This weekend I saw a musical out at Near West Theater called Side Show. It was extremely well done and an amazing show. It was also very thought provoking. This is a spoiler alert - if you plan to see this and haven't, you may not want to read any further. For the rest of you - the show is the story of conjoined twins who were working for a side show as "freaks" when they were discovered and brought to Vaudeville to sing. At one point in the story, though, one of the other "freaks" at the side show admits to one of the twins that he is deeply in love with her and that it doesn't matter to him that she is connected to someone else (literally). But this particular twin decides not to be with this man because he is a "freak" (and I still remain unsure about why the world considered him this way....it might be his ethnic heritage, ie color? This took place in the 1930's so that is a possibility, but I was really unclear about this) and is not accepted by society, and she fears that she would never live a "normal" life with this man if she chose him. Of course the irony of this, the tragedy of this, is a key element in the story. But it has me thinking, hard.
I spent time as a volunteer in mission in North Carolina right after college. And I lived with a community that had run a shelter for homeless folk as well as battered and abused women. One of the homeless men came to me one day in a complete drunken stupor, confessed his undying love for me, and then accused me of being prejudiced when I gently informed him that I was not interested. He was an African American man and he was accusing me of rejecting him for his skin color. I have dated people of many different ethnicities and I was not rejecting him because of his color. But I WAS rejecting him because 1. He was an alcoholic 2. He was homeless, and as far as I could tell, had always been and probably would always be. 3.He was completely uneducated (I think finished 7th grade?). So despite the fact that my prejudice was not in the way he thought, none the less, his accusation that I was prejudiced stayed with me. Is it prejudice to decide not to be with someone because of a condition such as alcoholism? Is it prejudiced to decide not to even consider someone because they live on the street and have no education? Well, to be really honest, these are prejudices. They are.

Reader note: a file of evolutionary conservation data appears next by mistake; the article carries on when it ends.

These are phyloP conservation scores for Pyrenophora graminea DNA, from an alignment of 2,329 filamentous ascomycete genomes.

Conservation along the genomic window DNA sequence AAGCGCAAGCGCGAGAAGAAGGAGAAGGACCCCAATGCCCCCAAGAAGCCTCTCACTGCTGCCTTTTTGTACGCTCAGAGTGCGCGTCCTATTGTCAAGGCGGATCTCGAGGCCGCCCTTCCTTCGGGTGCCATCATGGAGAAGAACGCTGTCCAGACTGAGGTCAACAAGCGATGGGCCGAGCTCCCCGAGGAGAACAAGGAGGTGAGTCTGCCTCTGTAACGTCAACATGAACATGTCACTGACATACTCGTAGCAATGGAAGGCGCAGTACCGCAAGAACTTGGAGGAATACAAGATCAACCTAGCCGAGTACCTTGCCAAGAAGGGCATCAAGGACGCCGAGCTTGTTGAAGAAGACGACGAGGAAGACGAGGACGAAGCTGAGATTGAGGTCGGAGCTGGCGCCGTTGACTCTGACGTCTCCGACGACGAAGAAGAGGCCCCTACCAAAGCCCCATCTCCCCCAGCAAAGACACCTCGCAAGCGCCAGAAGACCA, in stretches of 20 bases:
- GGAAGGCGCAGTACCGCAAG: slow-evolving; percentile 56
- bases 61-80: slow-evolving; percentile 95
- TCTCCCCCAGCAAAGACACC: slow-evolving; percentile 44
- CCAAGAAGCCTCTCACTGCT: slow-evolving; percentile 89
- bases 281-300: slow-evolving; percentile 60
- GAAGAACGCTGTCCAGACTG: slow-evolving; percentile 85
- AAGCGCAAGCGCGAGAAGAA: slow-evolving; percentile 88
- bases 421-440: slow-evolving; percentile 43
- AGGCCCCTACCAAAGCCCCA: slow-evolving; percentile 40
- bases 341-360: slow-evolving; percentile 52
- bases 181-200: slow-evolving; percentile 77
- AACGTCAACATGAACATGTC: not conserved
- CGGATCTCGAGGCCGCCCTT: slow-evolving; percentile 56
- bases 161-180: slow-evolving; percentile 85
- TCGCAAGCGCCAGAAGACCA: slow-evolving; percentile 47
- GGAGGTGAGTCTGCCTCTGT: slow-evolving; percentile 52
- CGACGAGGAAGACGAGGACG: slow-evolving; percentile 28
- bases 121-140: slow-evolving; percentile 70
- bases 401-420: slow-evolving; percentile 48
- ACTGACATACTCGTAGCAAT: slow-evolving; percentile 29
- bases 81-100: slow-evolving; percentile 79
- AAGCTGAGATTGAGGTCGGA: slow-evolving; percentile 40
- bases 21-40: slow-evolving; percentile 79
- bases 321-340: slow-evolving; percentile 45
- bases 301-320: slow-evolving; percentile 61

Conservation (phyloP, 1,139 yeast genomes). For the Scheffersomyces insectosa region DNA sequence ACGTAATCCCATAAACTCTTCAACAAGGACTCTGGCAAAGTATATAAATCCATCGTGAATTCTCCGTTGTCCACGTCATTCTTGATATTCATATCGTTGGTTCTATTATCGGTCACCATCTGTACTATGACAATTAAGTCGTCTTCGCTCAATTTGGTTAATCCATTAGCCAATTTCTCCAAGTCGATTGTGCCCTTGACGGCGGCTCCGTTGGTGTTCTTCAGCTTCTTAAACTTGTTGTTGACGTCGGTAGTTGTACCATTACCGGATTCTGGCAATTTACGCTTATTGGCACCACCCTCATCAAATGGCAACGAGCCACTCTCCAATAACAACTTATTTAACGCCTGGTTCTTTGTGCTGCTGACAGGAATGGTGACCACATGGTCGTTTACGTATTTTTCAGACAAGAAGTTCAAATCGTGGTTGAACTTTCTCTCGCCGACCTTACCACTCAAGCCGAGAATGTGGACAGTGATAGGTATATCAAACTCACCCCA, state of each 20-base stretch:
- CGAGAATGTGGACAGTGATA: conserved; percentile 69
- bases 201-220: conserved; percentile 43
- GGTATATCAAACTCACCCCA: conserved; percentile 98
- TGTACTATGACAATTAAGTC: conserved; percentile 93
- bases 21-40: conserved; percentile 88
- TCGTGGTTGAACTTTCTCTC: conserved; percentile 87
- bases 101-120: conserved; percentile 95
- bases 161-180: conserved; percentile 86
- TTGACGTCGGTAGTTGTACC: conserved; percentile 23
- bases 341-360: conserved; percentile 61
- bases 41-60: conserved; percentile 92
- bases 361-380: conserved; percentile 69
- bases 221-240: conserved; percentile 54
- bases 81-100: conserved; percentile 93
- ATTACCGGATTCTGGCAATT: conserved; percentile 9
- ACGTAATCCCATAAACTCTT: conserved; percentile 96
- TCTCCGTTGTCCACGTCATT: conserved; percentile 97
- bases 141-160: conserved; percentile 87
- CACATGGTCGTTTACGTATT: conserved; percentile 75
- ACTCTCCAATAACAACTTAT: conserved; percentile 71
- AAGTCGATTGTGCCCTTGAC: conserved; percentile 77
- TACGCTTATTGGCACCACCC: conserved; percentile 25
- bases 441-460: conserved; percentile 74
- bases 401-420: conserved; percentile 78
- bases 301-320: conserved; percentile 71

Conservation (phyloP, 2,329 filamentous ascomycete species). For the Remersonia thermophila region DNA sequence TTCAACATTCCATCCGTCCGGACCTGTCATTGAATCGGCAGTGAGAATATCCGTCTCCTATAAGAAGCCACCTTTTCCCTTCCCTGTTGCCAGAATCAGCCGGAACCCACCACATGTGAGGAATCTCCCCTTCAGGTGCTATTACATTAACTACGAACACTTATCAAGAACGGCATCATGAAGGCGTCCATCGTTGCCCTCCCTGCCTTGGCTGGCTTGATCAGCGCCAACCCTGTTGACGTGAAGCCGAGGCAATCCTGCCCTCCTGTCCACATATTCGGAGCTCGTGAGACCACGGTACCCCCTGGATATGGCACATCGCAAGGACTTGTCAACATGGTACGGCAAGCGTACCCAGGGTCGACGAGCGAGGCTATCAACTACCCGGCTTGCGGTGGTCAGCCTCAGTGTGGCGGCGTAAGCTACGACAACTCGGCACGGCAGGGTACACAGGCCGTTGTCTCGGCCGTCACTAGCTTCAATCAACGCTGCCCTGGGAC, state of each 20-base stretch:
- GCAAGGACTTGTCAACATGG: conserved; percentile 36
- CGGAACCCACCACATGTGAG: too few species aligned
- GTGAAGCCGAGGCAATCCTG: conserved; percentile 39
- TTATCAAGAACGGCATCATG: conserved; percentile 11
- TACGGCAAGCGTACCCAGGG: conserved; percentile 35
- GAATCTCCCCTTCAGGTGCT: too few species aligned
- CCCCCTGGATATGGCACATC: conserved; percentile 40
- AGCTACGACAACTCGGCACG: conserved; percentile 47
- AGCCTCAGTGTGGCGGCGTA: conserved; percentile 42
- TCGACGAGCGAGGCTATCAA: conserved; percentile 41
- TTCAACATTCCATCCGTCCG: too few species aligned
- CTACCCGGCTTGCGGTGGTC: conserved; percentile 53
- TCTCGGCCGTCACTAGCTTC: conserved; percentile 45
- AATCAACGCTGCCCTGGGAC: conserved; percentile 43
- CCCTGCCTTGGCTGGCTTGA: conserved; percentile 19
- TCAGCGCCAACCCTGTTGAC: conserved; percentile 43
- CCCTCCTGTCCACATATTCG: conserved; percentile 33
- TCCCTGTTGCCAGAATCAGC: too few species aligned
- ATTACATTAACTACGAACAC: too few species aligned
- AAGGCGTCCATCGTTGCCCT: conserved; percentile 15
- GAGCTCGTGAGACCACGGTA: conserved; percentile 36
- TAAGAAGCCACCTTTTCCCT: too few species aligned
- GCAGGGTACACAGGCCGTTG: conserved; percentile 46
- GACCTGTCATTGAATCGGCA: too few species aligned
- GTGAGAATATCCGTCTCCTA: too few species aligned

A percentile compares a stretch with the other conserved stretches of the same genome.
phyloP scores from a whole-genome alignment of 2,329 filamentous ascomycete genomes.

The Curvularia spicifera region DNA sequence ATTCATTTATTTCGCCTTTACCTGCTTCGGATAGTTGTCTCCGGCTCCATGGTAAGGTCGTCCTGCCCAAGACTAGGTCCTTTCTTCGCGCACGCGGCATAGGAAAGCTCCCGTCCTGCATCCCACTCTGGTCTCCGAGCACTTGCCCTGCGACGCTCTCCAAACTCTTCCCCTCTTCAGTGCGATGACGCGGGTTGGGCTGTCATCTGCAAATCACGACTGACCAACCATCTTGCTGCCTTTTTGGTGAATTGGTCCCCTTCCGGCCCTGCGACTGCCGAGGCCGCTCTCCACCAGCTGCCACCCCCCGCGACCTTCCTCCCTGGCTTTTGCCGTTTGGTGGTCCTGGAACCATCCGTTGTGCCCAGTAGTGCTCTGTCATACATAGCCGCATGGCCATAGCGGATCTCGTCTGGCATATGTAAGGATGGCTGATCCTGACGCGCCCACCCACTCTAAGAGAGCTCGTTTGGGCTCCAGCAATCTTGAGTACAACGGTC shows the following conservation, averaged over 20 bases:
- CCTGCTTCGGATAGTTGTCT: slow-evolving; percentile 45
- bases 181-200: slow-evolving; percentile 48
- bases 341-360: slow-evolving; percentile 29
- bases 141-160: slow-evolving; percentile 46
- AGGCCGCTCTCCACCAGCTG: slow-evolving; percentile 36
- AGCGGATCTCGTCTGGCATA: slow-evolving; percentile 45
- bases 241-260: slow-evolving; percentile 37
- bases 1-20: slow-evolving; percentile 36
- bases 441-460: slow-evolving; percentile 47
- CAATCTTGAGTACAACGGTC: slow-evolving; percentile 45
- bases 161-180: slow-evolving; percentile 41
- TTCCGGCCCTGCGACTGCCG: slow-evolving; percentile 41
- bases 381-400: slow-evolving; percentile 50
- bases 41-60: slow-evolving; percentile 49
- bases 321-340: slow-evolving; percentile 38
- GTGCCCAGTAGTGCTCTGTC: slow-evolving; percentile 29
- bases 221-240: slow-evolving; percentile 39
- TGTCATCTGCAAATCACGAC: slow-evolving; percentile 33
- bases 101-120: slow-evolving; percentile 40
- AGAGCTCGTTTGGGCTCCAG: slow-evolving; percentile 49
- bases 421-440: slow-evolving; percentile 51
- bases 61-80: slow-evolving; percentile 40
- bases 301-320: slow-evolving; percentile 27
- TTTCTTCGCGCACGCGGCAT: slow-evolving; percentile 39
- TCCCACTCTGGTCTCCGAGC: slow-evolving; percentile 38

We should choose partners and friends based on real connections, and love and trust, etc. I'm not denying that. But to fail to even consider someone because of something like income, or education or a condition such as alcoholism - that is to fail to really see a person, and therefore those are reactions of prejudice. If I could have put aside those prejudices would I have chosen to be with this man? No. We had nothing in common, our values, our world views, our life styles, our goals for life - everything was different. But it still was prejudice to not even look at him because of some of these other issues. I can't deny that. And the musical brought that back for me.
The reality is that we all judge people. We judge them for their heritage, or their gender, or their sexual orientation or their age, or any disability they might have. We judge people because of the way they talk, the way they walk, the way they carry themselves and their personal habits. We judge them because of their values, their way of life, the way they dress, where they were born, their accents. We judge them because of their friends, their income level, their social status, their education level, their politics, their religion. Or we judge them because of their personalities, the way they deal with anger, the way they deal with stress, the way they treat us and others. All of these are judgments. Some we have deemed "acceptable" judgments, but I wonder if any of them really are? We know it isn't right to judge people based on their skin color, their heritage, their gender, their sexual-orientation (well, many of us know this...some don't), or any disability they might have. But what about age? Most people hang around with people who are closer to their own age (what a loss for those people - I learn so much both from those younger and those older: those age differences and differences in world views are such gifts to me!) - most people seem to find that ageism acceptable. What about someone with Asperger's? These are people who are not as well accepted by society - we don't want to befriend those who don't "get" the social rules, but isn't that a prejudice against a "hidden" disability? Most of those who are uneducated or economically poor were raised in households that didn't have the means to support education or a higher standard of living. Is that their fault then? I could go on, but I think you get the idea. We all judge. Those judgments are usually unfair in one way or another. And those judgments always hurt. From a faith perspective, we are told "do not judge lest ye be judged," but we are all judged and we all judge. We all have prejudices of one kind or another. And none of them should really be acceptable.
The goal then is to see people, to love people, to choose people, no matter what. To put aside judgments, to put aside prejudices, to overcome hatred - no matter what.
I'm not suggesting we partner with everyone, to be clear. I still think choosing for our intimate relationships people with whom we share some commonalities, especially in the way we live, is very important to their happiness as well as ours. But I am saying that we are called again to strive for that unconditional love that God calls us to and that calls us to see deeper, to love without expectation of return, and to let go of our judgments, prejudices, and fear.